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respectful parenting

(81 Posts)
Tiggersuki Fri 16-Jun-17 16:39:37

Anybody have children practising respectful parenting with your grandchild? I am not allowed to pick up my grandson, am not trusted to look after him or be alone with him in case I am insufficiently respectful. He is two and a half now and I have never been allowed to babysit or have him to myself.I might give him an unsolicited hug!

HildaW Fri 16-Jun-17 16:43:34

Have never heard of 'respectful parenting' is it something from the U.S.?

MawBroon Fri 16-Jun-17 16:52:34

Oh dear, another loopy fad.
Of course nobody wants "disrespectful" parenting but this does sound like another snowflake recipe for "little emperor" disasters.hmm
Hard to keep the lip buttoned but I suppose you will have to.
My sympathies.

ninathenana Fri 16-Jun-17 17:04:19

So are you being a respectful parent by sticking to their rules or are they being respectful parents to your GC ? confused
Where is love in all this.

Nanabilly Fri 16-Jun-17 17:32:48

I am going to have to Google this but it sounds American to me .wacky!!
Can't imagine there being much living and cuddling going on . Asking for trouble later in life in my opinion.

Nanabilly Fri 16-Jun-17 17:47:34

Well!
Just had a quick read of a respectful parenting website..basically it's treating your children like adults,letting them choose what to wear ,what time to go to bed,how to have their hair, if they want to eat dinner or not. They make the choices of how to live their little lives.ok in some things I suppose but what about when they start nursery or school the poor things will be so confused when they are being told what to do .what about when you take them to a wedding for example of a restaurant or shopping centre.??? Nothing about holding hands though and cuddles.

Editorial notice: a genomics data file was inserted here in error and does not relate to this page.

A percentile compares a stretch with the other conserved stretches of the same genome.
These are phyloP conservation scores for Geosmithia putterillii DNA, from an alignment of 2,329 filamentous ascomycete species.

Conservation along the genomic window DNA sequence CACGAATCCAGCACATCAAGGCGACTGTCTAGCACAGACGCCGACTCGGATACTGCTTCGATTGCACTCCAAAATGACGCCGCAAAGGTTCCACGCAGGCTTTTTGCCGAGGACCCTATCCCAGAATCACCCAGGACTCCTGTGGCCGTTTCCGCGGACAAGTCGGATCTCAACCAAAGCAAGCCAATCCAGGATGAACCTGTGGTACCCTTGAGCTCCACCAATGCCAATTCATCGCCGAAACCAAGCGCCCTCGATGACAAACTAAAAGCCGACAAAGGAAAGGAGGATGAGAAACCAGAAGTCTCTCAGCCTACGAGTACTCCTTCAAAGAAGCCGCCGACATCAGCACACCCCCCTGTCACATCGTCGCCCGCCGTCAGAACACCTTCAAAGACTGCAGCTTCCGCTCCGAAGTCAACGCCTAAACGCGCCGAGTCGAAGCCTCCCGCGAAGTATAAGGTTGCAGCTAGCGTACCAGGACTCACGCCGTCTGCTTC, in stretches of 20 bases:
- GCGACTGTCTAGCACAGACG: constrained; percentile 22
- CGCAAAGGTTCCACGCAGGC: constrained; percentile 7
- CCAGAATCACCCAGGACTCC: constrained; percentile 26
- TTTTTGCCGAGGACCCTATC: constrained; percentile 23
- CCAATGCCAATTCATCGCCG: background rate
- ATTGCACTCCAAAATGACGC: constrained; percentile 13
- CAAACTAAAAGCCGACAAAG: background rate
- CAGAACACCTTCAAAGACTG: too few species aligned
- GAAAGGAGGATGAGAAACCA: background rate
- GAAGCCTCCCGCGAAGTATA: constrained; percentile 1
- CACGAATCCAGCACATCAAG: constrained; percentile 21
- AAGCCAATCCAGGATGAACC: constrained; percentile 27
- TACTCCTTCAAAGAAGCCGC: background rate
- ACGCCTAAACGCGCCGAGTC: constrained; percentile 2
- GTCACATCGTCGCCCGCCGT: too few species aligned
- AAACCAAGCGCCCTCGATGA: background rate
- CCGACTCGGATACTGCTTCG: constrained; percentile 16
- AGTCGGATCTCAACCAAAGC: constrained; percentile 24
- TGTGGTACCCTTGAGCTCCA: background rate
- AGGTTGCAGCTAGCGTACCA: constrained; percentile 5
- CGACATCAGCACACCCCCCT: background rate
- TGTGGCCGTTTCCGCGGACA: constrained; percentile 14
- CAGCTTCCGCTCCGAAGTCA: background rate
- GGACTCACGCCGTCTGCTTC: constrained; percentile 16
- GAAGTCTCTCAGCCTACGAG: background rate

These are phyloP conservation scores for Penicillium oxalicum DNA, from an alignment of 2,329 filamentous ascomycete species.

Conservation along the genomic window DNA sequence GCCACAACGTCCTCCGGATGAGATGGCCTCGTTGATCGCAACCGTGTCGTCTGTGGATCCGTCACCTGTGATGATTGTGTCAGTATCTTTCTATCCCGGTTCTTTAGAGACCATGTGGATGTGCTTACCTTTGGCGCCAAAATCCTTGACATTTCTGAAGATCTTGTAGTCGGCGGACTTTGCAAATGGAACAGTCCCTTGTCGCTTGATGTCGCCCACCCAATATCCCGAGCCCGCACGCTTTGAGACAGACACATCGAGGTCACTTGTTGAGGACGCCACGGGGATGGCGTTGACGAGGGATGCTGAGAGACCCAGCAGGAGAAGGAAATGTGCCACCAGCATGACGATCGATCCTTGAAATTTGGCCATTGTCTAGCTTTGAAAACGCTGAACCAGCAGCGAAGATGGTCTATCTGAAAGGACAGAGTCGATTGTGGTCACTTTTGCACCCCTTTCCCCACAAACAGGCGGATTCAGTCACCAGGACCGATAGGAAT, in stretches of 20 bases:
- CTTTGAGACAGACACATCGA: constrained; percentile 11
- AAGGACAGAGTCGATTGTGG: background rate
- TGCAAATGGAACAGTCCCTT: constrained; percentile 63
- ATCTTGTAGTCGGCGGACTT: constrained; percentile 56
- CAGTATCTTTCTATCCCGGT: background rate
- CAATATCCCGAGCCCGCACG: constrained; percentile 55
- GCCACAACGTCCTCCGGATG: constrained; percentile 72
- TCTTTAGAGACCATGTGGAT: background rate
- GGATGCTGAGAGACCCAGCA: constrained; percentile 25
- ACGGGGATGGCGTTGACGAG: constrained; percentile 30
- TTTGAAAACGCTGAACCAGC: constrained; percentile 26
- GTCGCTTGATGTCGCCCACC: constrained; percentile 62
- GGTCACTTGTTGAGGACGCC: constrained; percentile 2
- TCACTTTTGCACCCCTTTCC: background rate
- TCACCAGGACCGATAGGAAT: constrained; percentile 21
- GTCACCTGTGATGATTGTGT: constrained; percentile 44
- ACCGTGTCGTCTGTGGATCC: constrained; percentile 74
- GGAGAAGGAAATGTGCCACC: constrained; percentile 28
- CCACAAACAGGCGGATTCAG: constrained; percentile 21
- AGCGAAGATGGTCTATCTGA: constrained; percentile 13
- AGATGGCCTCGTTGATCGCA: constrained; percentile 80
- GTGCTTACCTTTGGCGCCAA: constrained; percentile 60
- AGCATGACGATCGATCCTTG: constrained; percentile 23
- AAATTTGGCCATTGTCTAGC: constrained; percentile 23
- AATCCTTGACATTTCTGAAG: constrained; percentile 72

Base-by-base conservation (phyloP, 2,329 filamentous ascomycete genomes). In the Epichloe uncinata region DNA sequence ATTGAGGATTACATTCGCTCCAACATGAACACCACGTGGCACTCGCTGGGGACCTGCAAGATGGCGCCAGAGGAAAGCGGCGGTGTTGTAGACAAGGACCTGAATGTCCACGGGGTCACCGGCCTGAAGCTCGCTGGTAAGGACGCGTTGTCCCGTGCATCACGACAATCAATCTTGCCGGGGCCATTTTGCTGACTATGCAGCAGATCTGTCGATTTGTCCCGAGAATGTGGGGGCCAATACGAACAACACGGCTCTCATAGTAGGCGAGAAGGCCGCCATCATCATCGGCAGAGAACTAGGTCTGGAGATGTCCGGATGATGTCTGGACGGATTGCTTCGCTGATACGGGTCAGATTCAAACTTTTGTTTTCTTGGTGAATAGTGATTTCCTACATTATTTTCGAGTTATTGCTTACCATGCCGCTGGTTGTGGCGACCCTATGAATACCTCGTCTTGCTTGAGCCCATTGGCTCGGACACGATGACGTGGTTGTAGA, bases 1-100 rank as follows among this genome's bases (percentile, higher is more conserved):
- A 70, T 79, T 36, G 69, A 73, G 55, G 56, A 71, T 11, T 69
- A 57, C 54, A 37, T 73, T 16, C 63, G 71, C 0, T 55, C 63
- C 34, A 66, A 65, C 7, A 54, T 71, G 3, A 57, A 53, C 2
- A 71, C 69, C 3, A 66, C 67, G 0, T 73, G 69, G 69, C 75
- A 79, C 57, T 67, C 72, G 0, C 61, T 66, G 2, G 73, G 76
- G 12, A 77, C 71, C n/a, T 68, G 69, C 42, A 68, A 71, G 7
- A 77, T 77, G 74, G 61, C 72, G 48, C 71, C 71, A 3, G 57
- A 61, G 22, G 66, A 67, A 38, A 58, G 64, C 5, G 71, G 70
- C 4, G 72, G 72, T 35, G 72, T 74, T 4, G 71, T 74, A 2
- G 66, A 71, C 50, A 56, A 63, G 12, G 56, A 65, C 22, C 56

Did anyone see the little brats on tv with Ruth and eamon holmes where the parents had no control and the kids were wild. Reported heavily in the papers and magazines..in my opinion if it's not done right it will be chaotic if it can be done right at all. rod and own back are the words that spring to mind
Not sure I would go along with it

pensionpat Fri 16-Jun-17 18:22:37

Children can be given too much choice/power. I overheard a man say to his very young daughter " I like this one, but Mummy likes this one. Which do you think we should buy?" They were discussing the purchase of a vacuum cleaner! Good grief!

HildaW Fri 16-Jun-17 18:49:24

Oh Lor Nanabilly....that way madness lies. I was a Pre-School leader and saw only trouble and endless problems when parents refused to be the grown-ups in the relationship.
I could write chapter and verse as to why it is a dangerous and scientifically unsound approach.....but I simply cannot be bothered.